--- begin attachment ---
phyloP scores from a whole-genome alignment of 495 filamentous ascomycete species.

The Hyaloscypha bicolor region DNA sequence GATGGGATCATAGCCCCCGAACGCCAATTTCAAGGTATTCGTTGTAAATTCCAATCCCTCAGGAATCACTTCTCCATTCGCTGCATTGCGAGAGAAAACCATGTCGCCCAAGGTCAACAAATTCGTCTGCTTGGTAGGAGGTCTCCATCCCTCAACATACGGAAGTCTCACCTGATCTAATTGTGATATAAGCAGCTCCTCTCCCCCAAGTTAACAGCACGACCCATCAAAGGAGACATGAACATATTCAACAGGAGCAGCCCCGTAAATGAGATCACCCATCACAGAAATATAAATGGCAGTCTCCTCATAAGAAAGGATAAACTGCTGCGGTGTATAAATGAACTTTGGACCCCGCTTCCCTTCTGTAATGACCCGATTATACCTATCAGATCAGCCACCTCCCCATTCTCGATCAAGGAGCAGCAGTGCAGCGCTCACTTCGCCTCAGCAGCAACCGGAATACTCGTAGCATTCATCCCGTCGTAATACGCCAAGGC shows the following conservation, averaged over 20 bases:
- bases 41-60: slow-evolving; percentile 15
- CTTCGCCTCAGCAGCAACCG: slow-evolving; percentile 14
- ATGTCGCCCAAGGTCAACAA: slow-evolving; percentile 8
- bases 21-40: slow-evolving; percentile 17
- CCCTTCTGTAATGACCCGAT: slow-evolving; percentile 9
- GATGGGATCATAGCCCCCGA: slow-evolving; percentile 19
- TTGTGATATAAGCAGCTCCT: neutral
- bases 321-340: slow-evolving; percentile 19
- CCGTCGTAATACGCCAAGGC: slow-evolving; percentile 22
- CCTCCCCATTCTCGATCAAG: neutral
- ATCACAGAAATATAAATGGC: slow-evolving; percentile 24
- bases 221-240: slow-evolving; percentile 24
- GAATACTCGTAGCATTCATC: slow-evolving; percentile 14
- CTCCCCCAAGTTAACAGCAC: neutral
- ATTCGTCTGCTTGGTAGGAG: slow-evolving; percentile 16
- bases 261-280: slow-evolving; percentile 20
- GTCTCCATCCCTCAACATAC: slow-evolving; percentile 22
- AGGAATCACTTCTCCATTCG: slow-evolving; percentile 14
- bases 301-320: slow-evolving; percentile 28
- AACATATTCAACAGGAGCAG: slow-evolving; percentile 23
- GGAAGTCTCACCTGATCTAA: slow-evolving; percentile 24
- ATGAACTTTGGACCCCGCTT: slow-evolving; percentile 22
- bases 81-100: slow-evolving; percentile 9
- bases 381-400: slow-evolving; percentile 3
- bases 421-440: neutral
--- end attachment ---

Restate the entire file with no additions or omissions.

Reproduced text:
phyloP scores from a whole-genome alignment of 495 filamentous ascomycete species.

The Hyaloscypha bicolor region DNA sequence GATGGGATCATAGCCCCCGAACGCCAATTTCAAGGTATTCGTTGTAAATTCCAATCCCTCAGGAATCACTTCTCCATTCGCTGCATTGCGAGAGAAAACCATGTCGCCCAAGGTCAACAAATTCGTCTGCTTGGTAGGAGGTCTCCATCCCTCAACATACGGAAGTCTCACCTGATCTAATTGTGATATAAGCAGCTCCTCTCCCCCAAGTTAACAGCACGACCCATCAAAGGAGACATGAACATATTCAACAGGAGCAGCCCCGTAAATGAGATCACCCATCACAGAAATATAAATGGCAGTCTCCTCATAAGAAAGGATAAACTGCTGCGGTGTATAAATGAACTTTGGACCCCGCTTCCCTTCTGTAATGACCCGATTATACCTATCAGATCAGCCACCTCCCCATTCTCGATCAAGGAGCAGCAGTGCAGCGCTCACTTCGCCTCAGCAGCAACCGGAATACTCGTAGCATTCATCCCGTCGTAATACGCCAAGGC shows the following conservation, averaged over 20 bases:
- bases 41-60: slow-evolving; percentile 15
- CTTCGCCTCAGCAGCAACCG: slow-evolving; percentile 14
- ATGTCGCCCAAGGTCAACAA: slow-evolving; percentile 8
- bases 21-40: slow-evolving; percentile 17
- CCCTTCTGTAATGACCCGAT: slow-evolving; percentile 9
- GATGGGATCATAGCCCCCGA: slow-evolving; percentile 19
- TTGTGATATAAGCAGCTCCT: neutral
- bases 321-340: slow-evolving; percentile 19
- CCGTCGTAATACGCCAAGGC: slow-evolving; percentile 22
- CCTCCCCATTCTCGATCAAG: neutral
- ATCACAGAAATATAAATGGC: slow-evolving; percentile 24
- bases 221-240: slow-evolving; percentile 24
- GAATACTCGTAGCATTCATC: slow-evolving; percentile 14
- CTCCCCCAAGTTAACAGCAC: neutral
- ATTCGTCTGCTTGGTAGGAG: slow-evolving; percentile 16
- bases 261-280: slow-evolving; percentile 20
- GTCTCCATCCCTCAACATAC: slow-evolving; percentile 22
- AGGAATCACTTCTCCATTCG: slow-evolving; percentile 14
- bases 301-320: slow-evolving; percentile 28
- AACATATTCAACAGGAGCAG: slow-evolving; percentile 23
- GGAAGTCTCACCTGATCTAA: slow-evolving; percentile 24
- ATGAACTTTGGACCCCGCTT: slow-evolving; percentile 22
- bases 81-100: slow-evolving; percentile 9
- bases 381-400: slow-evolving; percentile 3
- bases 421-440: neutral